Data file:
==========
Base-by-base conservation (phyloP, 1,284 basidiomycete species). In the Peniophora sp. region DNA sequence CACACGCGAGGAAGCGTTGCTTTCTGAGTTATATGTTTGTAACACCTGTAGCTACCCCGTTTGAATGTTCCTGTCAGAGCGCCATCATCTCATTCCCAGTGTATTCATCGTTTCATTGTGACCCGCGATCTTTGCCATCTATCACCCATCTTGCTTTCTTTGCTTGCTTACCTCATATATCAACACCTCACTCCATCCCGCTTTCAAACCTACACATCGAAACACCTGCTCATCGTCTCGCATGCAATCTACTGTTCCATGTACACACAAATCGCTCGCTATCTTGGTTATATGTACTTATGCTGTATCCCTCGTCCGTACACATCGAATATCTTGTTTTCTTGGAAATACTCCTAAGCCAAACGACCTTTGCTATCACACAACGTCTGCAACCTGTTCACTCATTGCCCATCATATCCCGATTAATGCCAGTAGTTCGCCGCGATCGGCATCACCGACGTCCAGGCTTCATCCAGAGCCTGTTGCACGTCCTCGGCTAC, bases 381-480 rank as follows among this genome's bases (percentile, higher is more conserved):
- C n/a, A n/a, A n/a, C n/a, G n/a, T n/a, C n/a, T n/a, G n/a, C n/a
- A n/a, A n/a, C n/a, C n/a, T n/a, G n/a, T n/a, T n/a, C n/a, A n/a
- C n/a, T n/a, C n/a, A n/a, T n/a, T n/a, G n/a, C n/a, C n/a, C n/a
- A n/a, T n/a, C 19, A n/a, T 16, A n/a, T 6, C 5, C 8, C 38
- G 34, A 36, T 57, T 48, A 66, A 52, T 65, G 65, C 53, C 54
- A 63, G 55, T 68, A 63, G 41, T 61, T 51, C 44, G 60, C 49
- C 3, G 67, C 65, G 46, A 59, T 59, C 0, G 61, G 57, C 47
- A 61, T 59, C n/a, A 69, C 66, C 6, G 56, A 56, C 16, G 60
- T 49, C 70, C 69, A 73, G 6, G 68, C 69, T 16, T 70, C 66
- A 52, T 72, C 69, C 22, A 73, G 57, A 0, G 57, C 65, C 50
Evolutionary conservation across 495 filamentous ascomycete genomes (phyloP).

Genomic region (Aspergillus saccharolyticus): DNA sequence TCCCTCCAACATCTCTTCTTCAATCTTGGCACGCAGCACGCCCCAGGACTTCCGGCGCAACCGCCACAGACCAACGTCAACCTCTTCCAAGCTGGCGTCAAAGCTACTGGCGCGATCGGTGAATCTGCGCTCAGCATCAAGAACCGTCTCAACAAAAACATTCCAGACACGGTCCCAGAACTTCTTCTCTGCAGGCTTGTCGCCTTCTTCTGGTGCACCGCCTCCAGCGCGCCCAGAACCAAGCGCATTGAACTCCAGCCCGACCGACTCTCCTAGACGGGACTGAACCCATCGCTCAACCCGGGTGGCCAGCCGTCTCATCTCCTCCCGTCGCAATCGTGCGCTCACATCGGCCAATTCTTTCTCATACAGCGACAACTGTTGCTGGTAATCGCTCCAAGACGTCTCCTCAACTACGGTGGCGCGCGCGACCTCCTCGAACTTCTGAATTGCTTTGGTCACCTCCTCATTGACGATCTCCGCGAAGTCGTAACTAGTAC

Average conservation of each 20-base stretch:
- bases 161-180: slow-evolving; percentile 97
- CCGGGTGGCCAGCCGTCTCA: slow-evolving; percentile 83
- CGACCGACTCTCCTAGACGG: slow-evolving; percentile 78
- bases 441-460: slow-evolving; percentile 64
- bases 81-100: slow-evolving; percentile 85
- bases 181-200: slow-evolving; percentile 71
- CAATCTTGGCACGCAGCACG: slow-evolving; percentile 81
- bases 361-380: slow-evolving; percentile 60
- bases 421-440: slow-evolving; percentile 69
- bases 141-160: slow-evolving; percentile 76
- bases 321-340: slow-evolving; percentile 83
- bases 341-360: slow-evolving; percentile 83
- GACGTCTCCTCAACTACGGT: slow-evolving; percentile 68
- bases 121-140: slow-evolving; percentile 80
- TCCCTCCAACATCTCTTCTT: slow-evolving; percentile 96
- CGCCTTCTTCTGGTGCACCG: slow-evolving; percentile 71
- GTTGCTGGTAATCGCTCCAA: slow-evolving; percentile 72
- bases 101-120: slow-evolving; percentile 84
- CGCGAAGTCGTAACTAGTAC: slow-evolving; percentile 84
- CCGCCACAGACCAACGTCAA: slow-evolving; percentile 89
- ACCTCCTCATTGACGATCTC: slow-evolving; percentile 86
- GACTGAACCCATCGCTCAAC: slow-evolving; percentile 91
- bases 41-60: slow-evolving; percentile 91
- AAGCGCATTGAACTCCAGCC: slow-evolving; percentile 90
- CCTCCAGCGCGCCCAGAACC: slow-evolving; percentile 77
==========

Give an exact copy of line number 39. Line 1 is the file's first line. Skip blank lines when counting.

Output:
- CCTCCAGCGCGCCCAGAACC: slow-evolving; percentile 77